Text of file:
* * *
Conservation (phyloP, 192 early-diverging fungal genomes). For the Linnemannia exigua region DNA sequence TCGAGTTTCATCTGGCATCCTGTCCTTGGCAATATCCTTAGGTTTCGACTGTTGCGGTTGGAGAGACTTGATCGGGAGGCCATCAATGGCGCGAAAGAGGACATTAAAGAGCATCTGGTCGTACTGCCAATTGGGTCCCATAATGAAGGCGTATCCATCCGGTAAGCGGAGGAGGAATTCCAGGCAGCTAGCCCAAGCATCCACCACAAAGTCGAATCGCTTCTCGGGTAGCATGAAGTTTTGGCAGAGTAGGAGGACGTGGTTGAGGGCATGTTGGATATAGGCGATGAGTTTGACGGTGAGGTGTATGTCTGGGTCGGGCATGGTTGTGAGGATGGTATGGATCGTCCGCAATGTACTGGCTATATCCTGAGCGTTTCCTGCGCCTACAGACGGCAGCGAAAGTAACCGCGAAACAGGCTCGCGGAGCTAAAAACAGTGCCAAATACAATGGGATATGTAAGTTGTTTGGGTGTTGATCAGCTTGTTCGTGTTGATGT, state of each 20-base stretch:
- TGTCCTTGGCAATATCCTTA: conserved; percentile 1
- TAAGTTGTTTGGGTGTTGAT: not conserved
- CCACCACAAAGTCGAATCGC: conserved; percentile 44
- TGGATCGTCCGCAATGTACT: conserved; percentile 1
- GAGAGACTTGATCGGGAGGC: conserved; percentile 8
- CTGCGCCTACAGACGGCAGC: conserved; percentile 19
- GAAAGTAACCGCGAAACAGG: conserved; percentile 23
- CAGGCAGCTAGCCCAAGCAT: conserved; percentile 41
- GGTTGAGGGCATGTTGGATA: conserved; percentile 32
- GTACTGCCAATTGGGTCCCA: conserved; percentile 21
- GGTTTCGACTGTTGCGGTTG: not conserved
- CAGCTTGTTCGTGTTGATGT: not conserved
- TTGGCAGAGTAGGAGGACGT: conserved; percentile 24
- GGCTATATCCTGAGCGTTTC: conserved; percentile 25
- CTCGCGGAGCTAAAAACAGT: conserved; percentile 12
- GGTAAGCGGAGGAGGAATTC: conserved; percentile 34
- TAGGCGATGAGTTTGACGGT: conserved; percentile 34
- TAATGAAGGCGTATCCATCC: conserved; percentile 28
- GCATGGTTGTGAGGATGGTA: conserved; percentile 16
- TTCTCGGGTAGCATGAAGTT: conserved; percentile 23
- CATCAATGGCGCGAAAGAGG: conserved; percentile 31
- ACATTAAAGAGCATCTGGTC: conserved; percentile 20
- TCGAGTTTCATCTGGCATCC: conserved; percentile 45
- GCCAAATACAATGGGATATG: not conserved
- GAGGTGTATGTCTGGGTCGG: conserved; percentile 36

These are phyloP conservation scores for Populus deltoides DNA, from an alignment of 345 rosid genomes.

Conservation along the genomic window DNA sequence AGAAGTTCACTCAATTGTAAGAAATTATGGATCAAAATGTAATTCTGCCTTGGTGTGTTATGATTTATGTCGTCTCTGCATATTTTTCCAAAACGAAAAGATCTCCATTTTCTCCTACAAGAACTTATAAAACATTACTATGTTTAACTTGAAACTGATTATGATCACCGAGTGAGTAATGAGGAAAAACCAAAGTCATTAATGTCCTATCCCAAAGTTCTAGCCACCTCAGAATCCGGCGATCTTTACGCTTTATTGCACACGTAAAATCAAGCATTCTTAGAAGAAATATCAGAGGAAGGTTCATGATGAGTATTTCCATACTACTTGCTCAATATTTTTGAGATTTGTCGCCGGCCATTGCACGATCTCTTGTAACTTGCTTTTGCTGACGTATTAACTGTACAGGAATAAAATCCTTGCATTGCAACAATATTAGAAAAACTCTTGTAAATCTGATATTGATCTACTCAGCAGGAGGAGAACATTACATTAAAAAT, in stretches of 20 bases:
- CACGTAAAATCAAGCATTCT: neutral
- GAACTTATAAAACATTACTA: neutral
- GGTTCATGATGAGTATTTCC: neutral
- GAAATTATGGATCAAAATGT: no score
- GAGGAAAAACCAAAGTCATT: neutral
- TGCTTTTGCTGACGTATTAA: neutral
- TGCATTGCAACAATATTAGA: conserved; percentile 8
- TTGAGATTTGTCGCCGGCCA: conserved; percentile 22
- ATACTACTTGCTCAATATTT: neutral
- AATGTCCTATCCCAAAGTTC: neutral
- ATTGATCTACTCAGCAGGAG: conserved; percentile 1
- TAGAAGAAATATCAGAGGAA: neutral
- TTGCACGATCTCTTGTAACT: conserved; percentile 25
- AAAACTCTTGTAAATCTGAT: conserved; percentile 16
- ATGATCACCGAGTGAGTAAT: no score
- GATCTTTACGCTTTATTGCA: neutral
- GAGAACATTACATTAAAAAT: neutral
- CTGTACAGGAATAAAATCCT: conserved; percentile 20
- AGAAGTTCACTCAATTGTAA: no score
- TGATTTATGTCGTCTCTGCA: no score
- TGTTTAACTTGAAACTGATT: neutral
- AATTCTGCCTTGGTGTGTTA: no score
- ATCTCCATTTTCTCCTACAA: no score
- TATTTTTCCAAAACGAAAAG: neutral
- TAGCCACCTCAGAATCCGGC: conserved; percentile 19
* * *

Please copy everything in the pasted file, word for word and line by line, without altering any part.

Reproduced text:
Conservation (phyloP, 192 early-diverging fungal genomes). For the Linnemannia exigua region DNA sequence TCGAGTTTCATCTGGCATCCTGTCCTTGGCAATATCCTTAGGTTTCGACTGTTGCGGTTGGAGAGACTTGATCGGGAGGCCATCAATGGCGCGAAAGAGGACATTAAAGAGCATCTGGTCGTACTGCCAATTGGGTCCCATAATGAAGGCGTATCCATCCGGTAAGCGGAGGAGGAATTCCAGGCAGCTAGCCCAAGCATCCACCACAAAGTCGAATCGCTTCTCGGGTAGCATGAAGTTTTGGCAGAGTAGGAGGACGTGGTTGAGGGCATGTTGGATATAGGCGATGAGTTTGACGGTGAGGTGTATGTCTGGGTCGGGCATGGTTGTGAGGATGGTATGGATCGTCCGCAATGTACTGGCTATATCCTGAGCGTTTCCTGCGCCTACAGACGGCAGCGAAAGTAACCGCGAAACAGGCTCGCGGAGCTAAAAACAGTGCCAAATACAATGGGATATGTAAGTTGTTTGGGTGTTGATCAGCTTGTTCGTGTTGATGT, state of each 20-base stretch:
- TGTCCTTGGCAATATCCTTA: conserved; percentile 1
- TAAGTTGTTTGGGTGTTGAT: not conserved
- CCACCACAAAGTCGAATCGC: conserved; percentile 44
- TGGATCGTCCGCAATGTACT: conserved; percentile 1
- GAGAGACTTGATCGGGAGGC: conserved; percentile 8
- CTGCGCCTACAGACGGCAGC: conserved; percentile 19
- GAAAGTAACCGCGAAACAGG: conserved; percentile 23
- CAGGCAGCTAGCCCAAGCAT: conserved; percentile 41
- GGTTGAGGGCATGTTGGATA: conserved; percentile 32
- GTACTGCCAATTGGGTCCCA: conserved; percentile 21
- GGTTTCGACTGTTGCGGTTG: not conserved
- CAGCTTGTTCGTGTTGATGT: not conserved
- TTGGCAGAGTAGGAGGACGT: conserved; percentile 24
- GGCTATATCCTGAGCGTTTC: conserved; percentile 25
- CTCGCGGAGCTAAAAACAGT: conserved; percentile 12
- GGTAAGCGGAGGAGGAATTC: conserved; percentile 34
- TAGGCGATGAGTTTGACGGT: conserved; percentile 34
- TAATGAAGGCGTATCCATCC: conserved; percentile 28
- GCATGGTTGTGAGGATGGTA: conserved; percentile 16
- TTCTCGGGTAGCATGAAGTT: conserved; percentile 23
- CATCAATGGCGCGAAAGAGG: conserved; percentile 31
- ACATTAAAGAGCATCTGGTC: conserved; percentile 20
- TCGAGTTTCATCTGGCATCC: conserved; percentile 45
- GCCAAATACAATGGGATATG: not conserved
- GAGGTGTATGTCTGGGTCGG: conserved; percentile 36

These are phyloP conservation scores for Populus deltoides DNA, from an alignment of 345 rosid genomes.

Conservation along the genomic window DNA sequence AGAAGTTCACTCAATTGTAAGAAATTATGGATCAAAATGTAATTCTGCCTTGGTGTGTTATGATTTATGTCGTCTCTGCATATTTTTCCAAAACGAAAAGATCTCCATTTTCTCCTACAAGAACTTATAAAACATTACTATGTTTAACTTGAAACTGATTATGATCACCGAGTGAGTAATGAGGAAAAACCAAAGTCATTAATGTCCTATCCCAAAGTTCTAGCCACCTCAGAATCCGGCGATCTTTACGCTTTATTGCACACGTAAAATCAAGCATTCTTAGAAGAAATATCAGAGGAAGGTTCATGATGAGTATTTCCATACTACTTGCTCAATATTTTTGAGATTTGTCGCCGGCCATTGCACGATCTCTTGTAACTTGCTTTTGCTGACGTATTAACTGTACAGGAATAAAATCCTTGCATTGCAACAATATTAGAAAAACTCTTGTAAATCTGATATTGATCTACTCAGCAGGAGGAGAACATTACATTAAAAAT, in stretches of 20 bases:
- CACGTAAAATCAAGCATTCT: neutral
- GAACTTATAAAACATTACTA: neutral
- GGTTCATGATGAGTATTTCC: neutral
- GAAATTATGGATCAAAATGT: no score
- GAGGAAAAACCAAAGTCATT: neutral
- TGCTTTTGCTGACGTATTAA: neutral
- TGCATTGCAACAATATTAGA: conserved; percentile 8
- TTGAGATTTGTCGCCGGCCA: conserved; percentile 22
- ATACTACTTGCTCAATATTT: neutral
- AATGTCCTATCCCAAAGTTC: neutral
- ATTGATCTACTCAGCAGGAG: conserved; percentile 1
- TAGAAGAAATATCAGAGGAA: neutral
- TTGCACGATCTCTTGTAACT: conserved; percentile 25
- AAAACTCTTGTAAATCTGAT: conserved; percentile 16
- ATGATCACCGAGTGAGTAAT: no score
- GATCTTTACGCTTTATTGCA: neutral
- GAGAACATTACATTAAAAAT: neutral
- CTGTACAGGAATAAAATCCT: conserved; percentile 20
- AGAAGTTCACTCAATTGTAA: no score
- TGATTTATGTCGTCTCTGCA: no score
- TGTTTAACTTGAAACTGATT: neutral
- AATTCTGCCTTGGTGTGTTA: no score
- ATCTCCATTTTCTCCTACAA: no score
- TATTTTTCCAAAACGAAAAG: neutral
- TAGCCACCTCAGAATCCGGC: conserved; percentile 19